|Britain for shale? (Image from Wikimedia Commons, via DECC)|
If the contentions of the UK government's energy policy are summed up in a single word, it's probably this one: fracking. According to the August 2015 government survey of public opinions about energy, 28% of UK people are opposed to it, 21% of people support it, and 46% neither oppose nor support it (I'm not sure what the other 5% think!).
Originally a shorthand for the process of hydraulically fracturing low permeability rocks – particularly shales – to extract hydrocarbons from them, the term 'fracking' has evolved and mutated. To some, it is a byword for energy independence and prosperity. To others, it is a swear word of greed and pollution. Fracking is now so variously (mis)used and (mis)understood that it's often hard to know exactly what it encompasses.
If fracking has issues of semantics, then the subject has clearly not been communicated very well. This is a consequence of many factors, but two are particularly pertinent: a lack of fundamental research, and a reluctance of experts to speak out about what is correct or incorrect, and what is known or unknown.
The latter is a consequence of the former. Most people – geologists included – know little about shales, or shale gas, or fracking; only recently have they become a focus of much scientific attention. Even if you are an expert, the need to try and bring sense into the debate is often counter-balanced by the chastening experience of sticking your head above the parapet. Nonetheless, we should try to provide information whenever we can.
|Carboniferous shales in the Peak District, UK (Photo by Liam Herringshaw / ReFINE)|
Despite all the recent hype about Britain's onshore shale gas potential, for example, we actually know very little about the deep geology of the country's shale basins. Only multi-disciplinary investigations, gathering and interpreting large datasets and then communicating the findings to the public, can help address such uncertainties. But how should research into fracking be funded? And what ethical issues are raised?
If you're implacably opposed to shale gas extraction, you might argue that there should be no funding at all. Since the combustion of fossil fuels is a key driver of climate change, using new techniques to extract and burn them is wrong, and shouldn't happen. That argument has been made to me at meetings I've attended.
Most people, however, recognize the need for peer-reviewed scientific research, even if they are opposed to unconventional hydrocarbon extraction. Fracking is already happening, and will continue to happen. Many impacts – positive and negative – have been claimed on its behalf, but few have been proven with empirical data. To properly inform the debate we need more facts about fracks.
|ReFINE - Researching Fracking In Europe|
To this end, the main project I have been involved with over the last couple of years is ReFINE (Researching Fracking In Europe). Led by Newcastle and Durham universities, with contributions from many other institutions (including GEES at Hull), ReFINE aims to investigate the key topics of public concern and communicate the findings as widely as possible.
As the consortium is part-funded by the hydrocarbon industry, though, there were concerns that the public would see ReFINE as potentially biased. A unique set of ethical procedures were therefore put in place to ensure that funders did not have direct influence over the research outputs. These are:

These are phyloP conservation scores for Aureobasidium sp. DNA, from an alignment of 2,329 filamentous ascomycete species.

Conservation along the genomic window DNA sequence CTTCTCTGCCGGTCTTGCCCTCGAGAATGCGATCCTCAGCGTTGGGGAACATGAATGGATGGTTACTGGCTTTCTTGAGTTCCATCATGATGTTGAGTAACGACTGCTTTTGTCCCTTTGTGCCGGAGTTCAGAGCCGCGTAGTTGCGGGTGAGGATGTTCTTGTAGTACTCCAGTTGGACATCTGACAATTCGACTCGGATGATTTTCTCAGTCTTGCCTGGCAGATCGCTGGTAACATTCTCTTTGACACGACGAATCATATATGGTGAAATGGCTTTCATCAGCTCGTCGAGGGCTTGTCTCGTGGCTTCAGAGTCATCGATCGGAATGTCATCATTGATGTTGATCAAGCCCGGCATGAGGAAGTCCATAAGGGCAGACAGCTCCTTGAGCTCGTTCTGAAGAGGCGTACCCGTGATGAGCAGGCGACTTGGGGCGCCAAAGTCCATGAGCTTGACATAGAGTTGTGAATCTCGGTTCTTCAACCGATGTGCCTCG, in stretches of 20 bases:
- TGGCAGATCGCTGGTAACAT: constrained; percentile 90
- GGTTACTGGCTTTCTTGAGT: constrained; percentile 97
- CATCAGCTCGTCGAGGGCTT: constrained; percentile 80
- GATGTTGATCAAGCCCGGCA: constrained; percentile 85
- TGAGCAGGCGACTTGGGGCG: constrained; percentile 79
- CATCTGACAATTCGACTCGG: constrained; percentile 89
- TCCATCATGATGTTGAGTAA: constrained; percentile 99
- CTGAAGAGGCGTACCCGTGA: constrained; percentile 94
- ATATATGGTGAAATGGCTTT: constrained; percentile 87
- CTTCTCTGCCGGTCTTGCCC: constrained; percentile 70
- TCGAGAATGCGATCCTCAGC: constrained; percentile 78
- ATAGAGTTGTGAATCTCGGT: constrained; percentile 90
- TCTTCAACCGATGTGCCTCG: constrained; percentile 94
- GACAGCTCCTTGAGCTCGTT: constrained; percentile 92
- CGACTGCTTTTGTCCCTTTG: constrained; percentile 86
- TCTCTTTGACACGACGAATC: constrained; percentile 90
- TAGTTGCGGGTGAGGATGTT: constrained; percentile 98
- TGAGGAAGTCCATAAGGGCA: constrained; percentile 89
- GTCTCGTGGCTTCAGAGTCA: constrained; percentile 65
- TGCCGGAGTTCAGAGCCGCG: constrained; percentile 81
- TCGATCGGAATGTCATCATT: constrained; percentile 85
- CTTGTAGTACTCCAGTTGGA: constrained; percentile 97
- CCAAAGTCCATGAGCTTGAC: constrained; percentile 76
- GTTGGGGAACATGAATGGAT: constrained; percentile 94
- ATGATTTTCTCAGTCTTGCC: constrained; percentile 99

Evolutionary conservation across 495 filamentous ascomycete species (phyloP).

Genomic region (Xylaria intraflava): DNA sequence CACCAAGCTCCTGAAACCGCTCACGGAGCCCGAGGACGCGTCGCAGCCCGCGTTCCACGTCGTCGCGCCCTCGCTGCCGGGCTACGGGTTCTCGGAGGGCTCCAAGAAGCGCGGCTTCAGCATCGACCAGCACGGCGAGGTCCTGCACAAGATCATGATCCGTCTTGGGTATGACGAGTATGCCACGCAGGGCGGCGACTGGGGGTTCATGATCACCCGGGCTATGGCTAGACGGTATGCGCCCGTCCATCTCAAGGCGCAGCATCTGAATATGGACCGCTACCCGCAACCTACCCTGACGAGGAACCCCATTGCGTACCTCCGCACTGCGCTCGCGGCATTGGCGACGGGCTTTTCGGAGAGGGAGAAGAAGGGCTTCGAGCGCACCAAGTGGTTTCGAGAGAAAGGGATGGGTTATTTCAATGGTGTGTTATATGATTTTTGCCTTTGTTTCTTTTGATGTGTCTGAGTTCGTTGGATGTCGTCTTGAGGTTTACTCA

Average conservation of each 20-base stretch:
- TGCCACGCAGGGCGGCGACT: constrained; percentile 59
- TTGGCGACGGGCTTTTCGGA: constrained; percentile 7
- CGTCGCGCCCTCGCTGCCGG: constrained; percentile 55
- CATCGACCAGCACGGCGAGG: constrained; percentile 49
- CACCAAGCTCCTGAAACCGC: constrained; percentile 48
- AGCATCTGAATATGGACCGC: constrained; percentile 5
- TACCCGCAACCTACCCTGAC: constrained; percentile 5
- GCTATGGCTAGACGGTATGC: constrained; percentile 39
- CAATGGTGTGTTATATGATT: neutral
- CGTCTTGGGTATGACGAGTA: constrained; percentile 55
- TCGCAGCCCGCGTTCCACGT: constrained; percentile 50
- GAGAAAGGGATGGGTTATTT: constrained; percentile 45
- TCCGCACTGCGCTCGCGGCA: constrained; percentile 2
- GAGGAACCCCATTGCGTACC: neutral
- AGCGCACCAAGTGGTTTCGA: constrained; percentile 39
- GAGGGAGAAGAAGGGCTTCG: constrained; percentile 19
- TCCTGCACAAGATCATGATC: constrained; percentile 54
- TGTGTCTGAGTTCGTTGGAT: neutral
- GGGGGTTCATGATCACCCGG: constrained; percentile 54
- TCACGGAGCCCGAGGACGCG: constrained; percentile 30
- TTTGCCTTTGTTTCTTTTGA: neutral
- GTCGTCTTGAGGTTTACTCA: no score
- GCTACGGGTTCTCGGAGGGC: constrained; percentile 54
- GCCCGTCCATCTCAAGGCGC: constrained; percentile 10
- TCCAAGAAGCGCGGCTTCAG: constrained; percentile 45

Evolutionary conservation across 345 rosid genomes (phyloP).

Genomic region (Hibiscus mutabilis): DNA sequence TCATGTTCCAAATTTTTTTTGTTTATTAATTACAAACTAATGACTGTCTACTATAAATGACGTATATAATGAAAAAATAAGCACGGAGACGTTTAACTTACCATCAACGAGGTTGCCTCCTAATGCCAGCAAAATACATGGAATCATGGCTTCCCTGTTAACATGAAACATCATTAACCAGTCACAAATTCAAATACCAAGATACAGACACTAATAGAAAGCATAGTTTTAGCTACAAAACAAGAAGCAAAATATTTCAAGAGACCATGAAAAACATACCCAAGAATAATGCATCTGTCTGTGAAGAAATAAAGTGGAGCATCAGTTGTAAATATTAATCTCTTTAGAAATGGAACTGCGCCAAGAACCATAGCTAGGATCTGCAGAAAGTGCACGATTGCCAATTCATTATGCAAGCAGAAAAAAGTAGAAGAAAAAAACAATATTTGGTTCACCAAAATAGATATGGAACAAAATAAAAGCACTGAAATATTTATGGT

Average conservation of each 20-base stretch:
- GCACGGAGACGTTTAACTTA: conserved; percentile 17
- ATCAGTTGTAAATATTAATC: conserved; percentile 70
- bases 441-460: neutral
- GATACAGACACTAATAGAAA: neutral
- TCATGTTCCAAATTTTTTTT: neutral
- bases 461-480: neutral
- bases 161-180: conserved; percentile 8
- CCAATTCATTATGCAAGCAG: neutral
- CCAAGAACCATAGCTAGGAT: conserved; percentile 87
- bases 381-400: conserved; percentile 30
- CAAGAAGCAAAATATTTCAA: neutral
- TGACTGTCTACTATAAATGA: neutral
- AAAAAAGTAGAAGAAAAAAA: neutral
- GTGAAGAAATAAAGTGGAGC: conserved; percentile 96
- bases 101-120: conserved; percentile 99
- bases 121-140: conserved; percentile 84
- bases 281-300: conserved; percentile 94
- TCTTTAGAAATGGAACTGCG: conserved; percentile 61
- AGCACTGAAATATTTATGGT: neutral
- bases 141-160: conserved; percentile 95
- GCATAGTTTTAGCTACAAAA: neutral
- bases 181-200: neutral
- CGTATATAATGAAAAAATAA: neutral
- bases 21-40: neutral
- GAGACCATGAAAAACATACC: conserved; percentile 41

- Peer review – all ReFINE papers are submitted to recognized journals for peer review by scholars not involved in the project;
- Disclosures of interest – all members of the project are required to declare any current or past interests that may compromise their impartiality;
- Independent Science Board – comprising impartial scientific researchers from across the world, the Independent Science Board (ISB) directs and oversees all ReFINE research, ensuring it is accurate, relevant, and free from industry bias;
- Offsite archives – correspondence and data relating to the project are recorded using a secure email archive, and made publicly available on request.
No matter how transparent you attempt to be, there will always be those who regard your work with suspicion. Perhaps the best indication of independence is when pro- and anti-fracking groups both perceive your findings as supporting their opponents' position. Having been described as 'frackademics' after publishing one peer-reviewed publication, and then 'nettle wine tasters' after publishing another, members of ReFINE are certainly discovering this.
Ethics are an increasingly important consideration in research projects, particularly those investigating contentious topics. I've not been involved in a project like ReFINE before, with such a detailed ethics policy, but it is surely the right approach. As researchers we need to demonstrate that we are engaging properly with issues of trust and impartiality, especially in relation to funding. As the most recent ReFINE publication has also demonstrated, we must discuss fracking with the public using non-technical language. Only then will people begin to be able to make more informed decisions about the real risks.
ReFINE will be a case study in a future issue of the journal Research Ethics, subject to final approval. To find out more about the project, visit http://refine.org.uk/.